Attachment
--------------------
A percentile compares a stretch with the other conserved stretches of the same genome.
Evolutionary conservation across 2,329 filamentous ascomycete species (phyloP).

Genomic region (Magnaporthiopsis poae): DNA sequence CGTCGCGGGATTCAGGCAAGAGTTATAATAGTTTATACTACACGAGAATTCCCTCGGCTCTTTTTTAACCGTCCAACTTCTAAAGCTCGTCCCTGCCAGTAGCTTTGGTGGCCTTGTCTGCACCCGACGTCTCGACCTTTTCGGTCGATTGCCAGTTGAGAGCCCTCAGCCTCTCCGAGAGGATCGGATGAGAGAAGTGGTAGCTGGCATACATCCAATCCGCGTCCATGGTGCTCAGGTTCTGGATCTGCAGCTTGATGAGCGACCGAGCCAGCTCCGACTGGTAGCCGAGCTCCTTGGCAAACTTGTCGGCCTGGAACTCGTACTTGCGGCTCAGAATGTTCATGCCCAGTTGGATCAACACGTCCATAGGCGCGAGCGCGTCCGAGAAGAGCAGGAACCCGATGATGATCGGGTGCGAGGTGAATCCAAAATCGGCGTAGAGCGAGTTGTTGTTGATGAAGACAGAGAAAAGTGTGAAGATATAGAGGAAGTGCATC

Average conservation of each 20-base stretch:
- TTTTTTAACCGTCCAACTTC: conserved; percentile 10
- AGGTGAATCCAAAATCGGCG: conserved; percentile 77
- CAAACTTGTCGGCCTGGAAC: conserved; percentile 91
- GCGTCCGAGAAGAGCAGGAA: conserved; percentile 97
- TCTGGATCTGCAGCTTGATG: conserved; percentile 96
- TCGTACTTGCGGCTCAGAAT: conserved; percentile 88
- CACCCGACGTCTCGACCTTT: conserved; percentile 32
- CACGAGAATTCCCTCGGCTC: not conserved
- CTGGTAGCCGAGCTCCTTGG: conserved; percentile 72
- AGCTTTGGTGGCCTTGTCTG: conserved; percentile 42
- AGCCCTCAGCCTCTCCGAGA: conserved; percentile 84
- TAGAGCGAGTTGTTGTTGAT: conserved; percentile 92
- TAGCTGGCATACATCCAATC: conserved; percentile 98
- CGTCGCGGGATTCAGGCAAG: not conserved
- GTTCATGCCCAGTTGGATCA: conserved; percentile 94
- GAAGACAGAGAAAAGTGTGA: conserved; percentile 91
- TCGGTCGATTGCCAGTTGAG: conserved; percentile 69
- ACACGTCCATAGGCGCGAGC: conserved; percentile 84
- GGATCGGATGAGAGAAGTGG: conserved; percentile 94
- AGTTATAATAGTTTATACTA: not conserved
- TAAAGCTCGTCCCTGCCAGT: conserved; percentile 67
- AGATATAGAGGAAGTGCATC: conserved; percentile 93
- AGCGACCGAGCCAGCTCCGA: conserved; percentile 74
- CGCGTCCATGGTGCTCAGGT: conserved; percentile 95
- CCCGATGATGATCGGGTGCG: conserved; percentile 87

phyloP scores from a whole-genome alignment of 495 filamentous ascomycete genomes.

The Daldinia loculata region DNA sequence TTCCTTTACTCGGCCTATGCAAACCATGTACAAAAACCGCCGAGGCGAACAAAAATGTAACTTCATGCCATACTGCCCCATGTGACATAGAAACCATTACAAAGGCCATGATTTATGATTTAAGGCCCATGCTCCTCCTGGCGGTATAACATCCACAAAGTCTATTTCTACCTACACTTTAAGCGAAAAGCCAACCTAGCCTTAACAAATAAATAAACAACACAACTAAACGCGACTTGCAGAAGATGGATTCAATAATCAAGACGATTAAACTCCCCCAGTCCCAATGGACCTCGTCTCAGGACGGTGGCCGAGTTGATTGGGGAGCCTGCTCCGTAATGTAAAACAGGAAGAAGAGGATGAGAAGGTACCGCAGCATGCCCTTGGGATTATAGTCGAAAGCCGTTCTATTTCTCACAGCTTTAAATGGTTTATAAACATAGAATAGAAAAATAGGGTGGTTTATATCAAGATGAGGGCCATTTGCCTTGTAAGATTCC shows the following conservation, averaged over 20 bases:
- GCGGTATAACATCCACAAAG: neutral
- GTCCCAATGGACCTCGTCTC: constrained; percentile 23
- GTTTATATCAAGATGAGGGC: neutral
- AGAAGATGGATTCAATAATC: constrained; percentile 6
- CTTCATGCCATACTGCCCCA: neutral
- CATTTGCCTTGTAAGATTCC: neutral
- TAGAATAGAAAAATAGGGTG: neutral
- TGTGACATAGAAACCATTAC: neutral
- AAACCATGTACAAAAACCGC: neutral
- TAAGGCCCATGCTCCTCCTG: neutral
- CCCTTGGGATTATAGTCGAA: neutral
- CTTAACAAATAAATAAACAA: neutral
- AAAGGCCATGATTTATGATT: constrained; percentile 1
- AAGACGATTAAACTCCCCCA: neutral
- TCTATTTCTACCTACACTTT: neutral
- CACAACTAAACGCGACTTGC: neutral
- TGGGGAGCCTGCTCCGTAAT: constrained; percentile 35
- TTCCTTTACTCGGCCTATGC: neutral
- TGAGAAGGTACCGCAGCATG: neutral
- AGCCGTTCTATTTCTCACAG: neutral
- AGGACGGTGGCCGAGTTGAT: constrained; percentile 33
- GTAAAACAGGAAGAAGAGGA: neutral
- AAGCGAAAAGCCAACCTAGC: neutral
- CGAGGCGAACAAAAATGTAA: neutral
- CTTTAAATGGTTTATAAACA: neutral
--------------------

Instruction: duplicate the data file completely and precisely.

A percentile compares a stretch with the other conserved stretches of the same genome.
Evolutionary conservation across 2,329 filamentous ascomycete species (phyloP).

Genomic region (Magnaporthiopsis poae): DNA sequence CGTCGCGGGATTCAGGCAAGAGTTATAATAGTTTATACTACACGAGAATTCCCTCGGCTCTTTTTTAACCGTCCAACTTCTAAAGCTCGTCCCTGCCAGTAGCTTTGGTGGCCTTGTCTGCACCCGACGTCTCGACCTTTTCGGTCGATTGCCAGTTGAGAGCCCTCAGCCTCTCCGAGAGGATCGGATGAGAGAAGTGGTAGCTGGCATACATCCAATCCGCGTCCATGGTGCTCAGGTTCTGGATCTGCAGCTTGATGAGCGACCGAGCCAGCTCCGACTGGTAGCCGAGCTCCTTGGCAAACTTGTCGGCCTGGAACTCGTACTTGCGGCTCAGAATGTTCATGCCCAGTTGGATCAACACGTCCATAGGCGCGAGCGCGTCCGAGAAGAGCAGGAACCCGATGATGATCGGGTGCGAGGTGAATCCAAAATCGGCGTAGAGCGAGTTGTTGTTGATGAAGACAGAGAAAAGTGTGAAGATATAGAGGAAGTGCATC

Average conservation of each 20-base stretch:
- TTTTTTAACCGTCCAACTTC: conserved; percentile 10
- AGGTGAATCCAAAATCGGCG: conserved; percentile 77
- CAAACTTGTCGGCCTGGAAC: conserved; percentile 91
- GCGTCCGAGAAGAGCAGGAA: conserved; percentile 97
- TCTGGATCTGCAGCTTGATG: conserved; percentile 96
- TCGTACTTGCGGCTCAGAAT: conserved; percentile 88
- CACCCGACGTCTCGACCTTT: conserved; percentile 32
- CACGAGAATTCCCTCGGCTC: not conserved
- CTGGTAGCCGAGCTCCTTGG: conserved; percentile 72
- AGCTTTGGTGGCCTTGTCTG: conserved; percentile 42
- AGCCCTCAGCCTCTCCGAGA: conserved; percentile 84
- TAGAGCGAGTTGTTGTTGAT: conserved; percentile 92
- TAGCTGGCATACATCCAATC: conserved; percentile 98
- CGTCGCGGGATTCAGGCAAG: not conserved
- GTTCATGCCCAGTTGGATCA: conserved; percentile 94
- GAAGACAGAGAAAAGTGTGA: conserved; percentile 91
- TCGGTCGATTGCCAGTTGAG: conserved; percentile 69
- ACACGTCCATAGGCGCGAGC: conserved; percentile 84
- GGATCGGATGAGAGAAGTGG: conserved; percentile 94
- AGTTATAATAGTTTATACTA: not conserved
- TAAAGCTCGTCCCTGCCAGT: conserved; percentile 67
- AGATATAGAGGAAGTGCATC: conserved; percentile 93
- AGCGACCGAGCCAGCTCCGA: conserved; percentile 74
- CGCGTCCATGGTGCTCAGGT: conserved; percentile 95
- CCCGATGATGATCGGGTGCG: conserved; percentile 87

phyloP scores from a whole-genome alignment of 495 filamentous ascomycete genomes.

The Daldinia loculata region DNA sequence TTCCTTTACTCGGCCTATGCAAACCATGTACAAAAACCGCCGAGGCGAACAAAAATGTAACTTCATGCCATACTGCCCCATGTGACATAGAAACCATTACAAAGGCCATGATTTATGATTTAAGGCCCATGCTCCTCCTGGCGGTATAACATCCACAAAGTCTATTTCTACCTACACTTTAAGCGAAAAGCCAACCTAGCCTTAACAAATAAATAAACAACACAACTAAACGCGACTTGCAGAAGATGGATTCAATAATCAAGACGATTAAACTCCCCCAGTCCCAATGGACCTCGTCTCAGGACGGTGGCCGAGTTGATTGGGGAGCCTGCTCCGTAATGTAAAACAGGAAGAAGAGGATGAGAAGGTACCGCAGCATGCCCTTGGGATTATAGTCGAAAGCCGTTCTATTTCTCACAGCTTTAAATGGTTTATAAACATAGAATAGAAAAATAGGGTGGTTTATATCAAGATGAGGGCCATTTGCCTTGTAAGATTCC shows the following conservation, averaged over 20 bases:
- GCGGTATAACATCCACAAAG: neutral
- GTCCCAATGGACCTCGTCTC: constrained; percentile 23
- GTTTATATCAAGATGAGGGC: neutral
- AGAAGATGGATTCAATAATC: constrained; percentile 6
- CTTCATGCCATACTGCCCCA: neutral
- CATTTGCCTTGTAAGATTCC: neutral
- TAGAATAGAAAAATAGGGTG: neutral
- TGTGACATAGAAACCATTAC: neutral
- AAACCATGTACAAAAACCGC: neutral
- TAAGGCCCATGCTCCTCCTG: neutral
- CCCTTGGGATTATAGTCGAA: neutral
- CTTAACAAATAAATAAACAA: neutral
- AAAGGCCATGATTTATGATT: constrained; percentile 1
- AAGACGATTAAACTCCCCCA: neutral
- TCTATTTCTACCTACACTTT: neutral
- CACAACTAAACGCGACTTGC: neutral
- TGGGGAGCCTGCTCCGTAAT: constrained; percentile 35
- TTCCTTTACTCGGCCTATGC: neutral
- TGAGAAGGTACCGCAGCATG: neutral
- AGCCGTTCTATTTCTCACAG: neutral
- AGGACGGTGGCCGAGTTGAT: constrained; percentile 33
- GTAAAACAGGAAGAAGAGGA: neutral
- AAGCGAAAAGCCAACCTAGC: neutral
- CGAGGCGAACAAAAATGTAA: neutral
- CTTTAAATGGTTTATAAACA: neutral